COLUMBIA, SC- Gov. Jeb Bush suspended his campaign for the 2016 Republican nomination on Saturday night following a fourth place finish in the South Carolina Primary.

"Tonight I am suspending my campaign," Bush told a crowd of supporters at his primary watch party in Columbia, South Carolina.

"The people of Iowa and New Hampshire and South Carolina have spoken, and I really respect their decision," he said, referencing his disappointing finish in the early voting states. "I'm proud of the campaign that we've run to unify our country."

Bush finished the night with 8 percent of the vote, behind Donald Trump with 33 percent, Marco Rubio, R-Fl, with 23 percent and Sen. Ted Cruz, R-Tx, with 22 percent. Ohio Governor John Kasich and Dr. Ben Carson finished behind Bush with 8 percent and 7 percent respectively.


After making his announcement, Bush pushed the crowd to continue to support conservative policies.

"Every day Americans test the boundaries of freedom and achieve more than what they could have ever dreamed, but over the last seven years our nation's bright light has become little more than a flicker," Bush said.

"The American values that have brought peace and opportunity are fading. That is not the America we know and love. America is a country that thinks big, acts boldly and leads without apology. It will be up to the next president to restore that kind of leadership."

Bush had tears in his eyes as he left the stage, thanking volunteers for their support.

Former 2016 Republican candidate, Sen. Lindsey Graham of South Carolina, who dropped out of the race and endorsed Bush last year, was at the event lending his support.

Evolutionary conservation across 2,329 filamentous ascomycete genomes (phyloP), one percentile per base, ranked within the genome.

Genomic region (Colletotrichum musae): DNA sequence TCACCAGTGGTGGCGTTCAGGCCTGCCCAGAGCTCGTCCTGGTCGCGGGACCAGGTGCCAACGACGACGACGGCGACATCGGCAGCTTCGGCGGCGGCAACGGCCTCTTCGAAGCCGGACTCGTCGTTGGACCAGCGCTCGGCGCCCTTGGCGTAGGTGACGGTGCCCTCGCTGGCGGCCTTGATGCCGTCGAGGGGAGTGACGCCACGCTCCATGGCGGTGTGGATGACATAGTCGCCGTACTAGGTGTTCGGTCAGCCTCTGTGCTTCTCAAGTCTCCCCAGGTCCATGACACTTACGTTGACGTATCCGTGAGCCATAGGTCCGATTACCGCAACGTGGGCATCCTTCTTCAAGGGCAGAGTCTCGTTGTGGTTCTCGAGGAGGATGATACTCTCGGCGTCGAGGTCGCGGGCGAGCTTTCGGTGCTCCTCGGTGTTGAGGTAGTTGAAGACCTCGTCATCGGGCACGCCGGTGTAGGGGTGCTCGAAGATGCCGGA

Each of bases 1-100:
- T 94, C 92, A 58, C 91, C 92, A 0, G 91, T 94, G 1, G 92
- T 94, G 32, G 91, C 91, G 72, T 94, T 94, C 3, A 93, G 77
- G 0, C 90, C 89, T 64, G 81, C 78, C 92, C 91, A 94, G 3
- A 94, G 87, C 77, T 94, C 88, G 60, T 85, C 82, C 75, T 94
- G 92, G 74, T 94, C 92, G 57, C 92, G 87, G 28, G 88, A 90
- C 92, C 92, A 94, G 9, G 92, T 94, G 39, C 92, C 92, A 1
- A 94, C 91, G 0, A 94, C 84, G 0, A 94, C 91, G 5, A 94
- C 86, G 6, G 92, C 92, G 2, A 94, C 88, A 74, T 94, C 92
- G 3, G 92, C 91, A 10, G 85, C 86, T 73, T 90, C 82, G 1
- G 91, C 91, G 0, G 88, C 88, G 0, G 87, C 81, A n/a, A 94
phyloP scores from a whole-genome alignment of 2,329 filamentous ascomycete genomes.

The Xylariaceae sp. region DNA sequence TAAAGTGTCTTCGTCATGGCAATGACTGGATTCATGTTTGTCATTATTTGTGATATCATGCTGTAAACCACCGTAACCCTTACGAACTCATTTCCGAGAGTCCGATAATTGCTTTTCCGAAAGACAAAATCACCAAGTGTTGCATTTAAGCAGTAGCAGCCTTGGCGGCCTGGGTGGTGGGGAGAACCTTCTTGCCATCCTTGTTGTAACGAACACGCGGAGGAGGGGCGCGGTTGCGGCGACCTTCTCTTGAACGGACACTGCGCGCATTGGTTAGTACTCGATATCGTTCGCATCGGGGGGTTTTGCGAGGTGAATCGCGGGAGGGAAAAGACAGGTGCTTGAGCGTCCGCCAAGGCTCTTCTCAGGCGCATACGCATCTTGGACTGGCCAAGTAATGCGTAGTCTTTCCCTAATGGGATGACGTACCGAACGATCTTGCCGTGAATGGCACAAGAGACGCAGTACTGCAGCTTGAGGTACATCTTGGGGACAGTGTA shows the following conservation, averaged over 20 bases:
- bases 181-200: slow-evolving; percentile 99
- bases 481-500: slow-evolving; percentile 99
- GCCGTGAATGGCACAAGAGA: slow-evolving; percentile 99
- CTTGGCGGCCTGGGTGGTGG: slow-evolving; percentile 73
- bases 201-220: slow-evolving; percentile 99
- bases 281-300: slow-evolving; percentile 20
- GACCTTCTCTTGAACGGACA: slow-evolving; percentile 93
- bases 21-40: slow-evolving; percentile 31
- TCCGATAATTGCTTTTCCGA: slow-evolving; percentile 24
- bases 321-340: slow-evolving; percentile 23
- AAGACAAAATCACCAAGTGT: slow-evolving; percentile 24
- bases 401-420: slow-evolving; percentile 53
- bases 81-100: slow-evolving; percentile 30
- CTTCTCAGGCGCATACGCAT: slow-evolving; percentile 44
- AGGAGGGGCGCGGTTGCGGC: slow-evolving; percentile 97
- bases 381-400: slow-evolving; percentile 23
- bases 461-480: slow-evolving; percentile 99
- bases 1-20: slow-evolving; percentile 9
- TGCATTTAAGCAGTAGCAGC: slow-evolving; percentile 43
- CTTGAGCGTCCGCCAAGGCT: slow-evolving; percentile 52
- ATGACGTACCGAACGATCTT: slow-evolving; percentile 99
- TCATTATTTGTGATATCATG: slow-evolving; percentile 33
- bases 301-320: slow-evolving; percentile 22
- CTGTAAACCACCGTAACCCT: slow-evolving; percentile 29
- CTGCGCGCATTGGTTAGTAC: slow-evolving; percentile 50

"To those who helped Jeb Bush and worked so hard on his behalf in South Carolina and throughout the country, thank you very much," Graham said. "Thank you Jeb, for being one of the most decent, thoughtful men I've ever met."

After coming into the race as the frontrunner in July 2015, Bush failed to appeal to Republican voters who were tired of the Washington establishment. Opponents successfully compared him to his father and his brother, Pres. George H. W. Bush and Pres. George W. Bush, and said that electing Bush would lead to much of the same.

The two-term Governor of Florida also engaged in battles with current frontrunner Donald Trump, who repeatedly poked at Bush, calling him "low-energy" and mocked Bush's low poll numbers.

Bush withdrawing from the race presents Sen. Marco Rubio, who finished second in the South Carolina Primary, with an opportunity to take his former mentor's support and solidify his standing as the Republican establishment's candidate of choice.

The remaining Republican candidates will now head to Nevada to campaign for the Feb. 23 caucuses.

ELN's Michaela Healy contributed to this report